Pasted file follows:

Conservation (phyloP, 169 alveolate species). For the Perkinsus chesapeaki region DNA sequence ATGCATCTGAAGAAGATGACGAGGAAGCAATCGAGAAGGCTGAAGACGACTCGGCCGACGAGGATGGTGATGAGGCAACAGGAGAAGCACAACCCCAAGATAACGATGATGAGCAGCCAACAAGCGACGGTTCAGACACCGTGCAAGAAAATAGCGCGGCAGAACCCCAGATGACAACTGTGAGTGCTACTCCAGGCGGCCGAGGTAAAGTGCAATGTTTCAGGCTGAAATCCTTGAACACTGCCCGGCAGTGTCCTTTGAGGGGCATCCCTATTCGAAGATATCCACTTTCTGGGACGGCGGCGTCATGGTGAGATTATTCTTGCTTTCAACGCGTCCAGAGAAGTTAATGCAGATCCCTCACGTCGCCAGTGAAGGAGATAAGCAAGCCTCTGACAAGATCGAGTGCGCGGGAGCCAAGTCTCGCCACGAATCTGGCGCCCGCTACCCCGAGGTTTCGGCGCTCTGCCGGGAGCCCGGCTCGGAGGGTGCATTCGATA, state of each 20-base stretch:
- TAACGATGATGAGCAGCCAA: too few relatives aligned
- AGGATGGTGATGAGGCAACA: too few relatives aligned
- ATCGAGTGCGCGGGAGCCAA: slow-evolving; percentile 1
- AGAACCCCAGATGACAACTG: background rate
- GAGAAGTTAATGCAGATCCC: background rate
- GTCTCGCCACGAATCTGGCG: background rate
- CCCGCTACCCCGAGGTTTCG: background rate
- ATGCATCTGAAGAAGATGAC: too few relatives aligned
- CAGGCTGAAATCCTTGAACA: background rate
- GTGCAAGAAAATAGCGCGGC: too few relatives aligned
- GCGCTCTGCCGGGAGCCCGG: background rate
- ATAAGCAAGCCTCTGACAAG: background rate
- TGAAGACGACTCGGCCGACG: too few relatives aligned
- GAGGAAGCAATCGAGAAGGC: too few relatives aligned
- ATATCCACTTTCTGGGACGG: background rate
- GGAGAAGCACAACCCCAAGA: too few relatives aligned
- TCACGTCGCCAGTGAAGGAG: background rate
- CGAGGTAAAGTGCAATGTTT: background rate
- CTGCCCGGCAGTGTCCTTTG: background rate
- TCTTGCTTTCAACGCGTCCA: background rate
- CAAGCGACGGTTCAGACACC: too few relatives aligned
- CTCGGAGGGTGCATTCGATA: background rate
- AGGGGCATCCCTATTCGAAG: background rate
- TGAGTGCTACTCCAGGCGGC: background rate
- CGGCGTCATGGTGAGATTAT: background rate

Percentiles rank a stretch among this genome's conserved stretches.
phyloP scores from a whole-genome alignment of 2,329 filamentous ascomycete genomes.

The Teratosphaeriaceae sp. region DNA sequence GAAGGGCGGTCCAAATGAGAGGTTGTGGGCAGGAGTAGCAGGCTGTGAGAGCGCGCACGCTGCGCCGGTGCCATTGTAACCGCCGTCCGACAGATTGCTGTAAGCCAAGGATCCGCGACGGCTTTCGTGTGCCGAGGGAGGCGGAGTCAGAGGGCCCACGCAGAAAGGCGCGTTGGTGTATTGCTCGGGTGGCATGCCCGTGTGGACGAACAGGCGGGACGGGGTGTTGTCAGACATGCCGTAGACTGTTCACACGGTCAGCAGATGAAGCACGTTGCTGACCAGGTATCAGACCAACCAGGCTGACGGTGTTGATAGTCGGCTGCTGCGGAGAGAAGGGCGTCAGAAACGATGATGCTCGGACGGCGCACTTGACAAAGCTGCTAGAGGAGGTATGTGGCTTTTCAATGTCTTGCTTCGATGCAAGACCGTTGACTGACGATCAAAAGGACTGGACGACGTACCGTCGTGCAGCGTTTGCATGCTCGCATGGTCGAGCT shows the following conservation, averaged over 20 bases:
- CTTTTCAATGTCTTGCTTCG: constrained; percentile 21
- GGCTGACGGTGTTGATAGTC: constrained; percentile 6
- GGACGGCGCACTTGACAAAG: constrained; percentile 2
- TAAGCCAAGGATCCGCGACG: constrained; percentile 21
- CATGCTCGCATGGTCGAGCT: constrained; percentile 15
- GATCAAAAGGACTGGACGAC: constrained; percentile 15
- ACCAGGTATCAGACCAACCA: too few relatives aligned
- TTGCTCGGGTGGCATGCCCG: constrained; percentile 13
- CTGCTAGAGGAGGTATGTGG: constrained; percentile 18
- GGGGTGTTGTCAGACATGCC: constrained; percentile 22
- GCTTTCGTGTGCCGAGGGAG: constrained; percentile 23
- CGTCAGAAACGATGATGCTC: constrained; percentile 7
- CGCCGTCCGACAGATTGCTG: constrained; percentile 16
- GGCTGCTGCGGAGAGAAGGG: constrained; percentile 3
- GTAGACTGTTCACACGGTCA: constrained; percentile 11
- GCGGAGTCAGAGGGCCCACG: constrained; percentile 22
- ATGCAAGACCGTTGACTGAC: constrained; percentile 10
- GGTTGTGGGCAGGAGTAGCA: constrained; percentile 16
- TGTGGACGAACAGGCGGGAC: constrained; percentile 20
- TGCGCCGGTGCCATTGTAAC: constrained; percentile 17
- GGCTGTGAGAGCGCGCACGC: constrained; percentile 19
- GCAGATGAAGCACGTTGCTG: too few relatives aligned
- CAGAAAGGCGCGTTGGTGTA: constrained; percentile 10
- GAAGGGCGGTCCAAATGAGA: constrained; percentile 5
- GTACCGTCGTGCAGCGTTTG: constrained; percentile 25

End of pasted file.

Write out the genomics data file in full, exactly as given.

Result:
Conservation (phyloP, 169 alveolate species). For the Perkinsus chesapeaki region DNA sequence ATGCATCTGAAGAAGATGACGAGGAAGCAATCGAGAAGGCTGAAGACGACTCGGCCGACGAGGATGGTGATGAGGCAACAGGAGAAGCACAACCCCAAGATAACGATGATGAGCAGCCAACAAGCGACGGTTCAGACACCGTGCAAGAAAATAGCGCGGCAGAACCCCAGATGACAACTGTGAGTGCTACTCCAGGCGGCCGAGGTAAAGTGCAATGTTTCAGGCTGAAATCCTTGAACACTGCCCGGCAGTGTCCTTTGAGGGGCATCCCTATTCGAAGATATCCACTTTCTGGGACGGCGGCGTCATGGTGAGATTATTCTTGCTTTCAACGCGTCCAGAGAAGTTAATGCAGATCCCTCACGTCGCCAGTGAAGGAGATAAGCAAGCCTCTGACAAGATCGAGTGCGCGGGAGCCAAGTCTCGCCACGAATCTGGCGCCCGCTACCCCGAGGTTTCGGCGCTCTGCCGGGAGCCCGGCTCGGAGGGTGCATTCGATA, state of each 20-base stretch:
- TAACGATGATGAGCAGCCAA: too few relatives aligned
- AGGATGGTGATGAGGCAACA: too few relatives aligned
- ATCGAGTGCGCGGGAGCCAA: slow-evolving; percentile 1
- AGAACCCCAGATGACAACTG: background rate
- GAGAAGTTAATGCAGATCCC: background rate
- GTCTCGCCACGAATCTGGCG: background rate
- CCCGCTACCCCGAGGTTTCG: background rate
- ATGCATCTGAAGAAGATGAC: too few relatives aligned
- CAGGCTGAAATCCTTGAACA: background rate
- GTGCAAGAAAATAGCGCGGC: too few relatives aligned
- GCGCTCTGCCGGGAGCCCGG: background rate
- ATAAGCAAGCCTCTGACAAG: background rate
- TGAAGACGACTCGGCCGACG: too few relatives aligned
- GAGGAAGCAATCGAGAAGGC: too few relatives aligned
- ATATCCACTTTCTGGGACGG: background rate
- GGAGAAGCACAACCCCAAGA: too few relatives aligned
- TCACGTCGCCAGTGAAGGAG: background rate
- CGAGGTAAAGTGCAATGTTT: background rate
- CTGCCCGGCAGTGTCCTTTG: background rate
- TCTTGCTTTCAACGCGTCCA: background rate
- CAAGCGACGGTTCAGACACC: too few relatives aligned
- CTCGGAGGGTGCATTCGATA: background rate
- AGGGGCATCCCTATTCGAAG: background rate
- TGAGTGCTACTCCAGGCGGC: background rate
- CGGCGTCATGGTGAGATTAT: background rate

Percentiles rank a stretch among this genome's conserved stretches.
phyloP scores from a whole-genome alignment of 2,329 filamentous ascomycete genomes.

The Teratosphaeriaceae sp. region DNA sequence GAAGGGCGGTCCAAATGAGAGGTTGTGGGCAGGAGTAGCAGGCTGTGAGAGCGCGCACGCTGCGCCGGTGCCATTGTAACCGCCGTCCGACAGATTGCTGTAAGCCAAGGATCCGCGACGGCTTTCGTGTGCCGAGGGAGGCGGAGTCAGAGGGCCCACGCAGAAAGGCGCGTTGGTGTATTGCTCGGGTGGCATGCCCGTGTGGACGAACAGGCGGGACGGGGTGTTGTCAGACATGCCGTAGACTGTTCACACGGTCAGCAGATGAAGCACGTTGCTGACCAGGTATCAGACCAACCAGGCTGACGGTGTTGATAGTCGGCTGCTGCGGAGAGAAGGGCGTCAGAAACGATGATGCTCGGACGGCGCACTTGACAAAGCTGCTAGAGGAGGTATGTGGCTTTTCAATGTCTTGCTTCGATGCAAGACCGTTGACTGACGATCAAAAGGACTGGACGACGTACCGTCGTGCAGCGTTTGCATGCTCGCATGGTCGAGCT shows the following conservation, averaged over 20 bases:
- CTTTTCAATGTCTTGCTTCG: constrained; percentile 21
- GGCTGACGGTGTTGATAGTC: constrained; percentile 6
- GGACGGCGCACTTGACAAAG: constrained; percentile 2
- TAAGCCAAGGATCCGCGACG: constrained; percentile 21
- CATGCTCGCATGGTCGAGCT: constrained; percentile 15
- GATCAAAAGGACTGGACGAC: constrained; percentile 15
- ACCAGGTATCAGACCAACCA: too few relatives aligned
- TTGCTCGGGTGGCATGCCCG: constrained; percentile 13
- CTGCTAGAGGAGGTATGTGG: constrained; percentile 18
- GGGGTGTTGTCAGACATGCC: constrained; percentile 22
- GCTTTCGTGTGCCGAGGGAG: constrained; percentile 23
- CGTCAGAAACGATGATGCTC: constrained; percentile 7
- CGCCGTCCGACAGATTGCTG: constrained; percentile 16
- GGCTGCTGCGGAGAGAAGGG: constrained; percentile 3
- GTAGACTGTTCACACGGTCA: constrained; percentile 11
- GCGGAGTCAGAGGGCCCACG: constrained; percentile 22
- ATGCAAGACCGTTGACTGAC: constrained; percentile 10
- GGTTGTGGGCAGGAGTAGCA: constrained; percentile 16
- TGTGGACGAACAGGCGGGAC: constrained; percentile 20
- TGCGCCGGTGCCATTGTAAC: constrained; percentile 17
- GGCTGTGAGAGCGCGCACGC: constrained; percentile 19
- GCAGATGAAGCACGTTGCTG: too few relatives aligned
- CAGAAAGGCGCGTTGGTGTA: constrained; percentile 10
- GAAGGGCGGTCCAAATGAGA: constrained; percentile 5
- GTACCGTCGTGCAGCGTTTG: constrained; percentile 25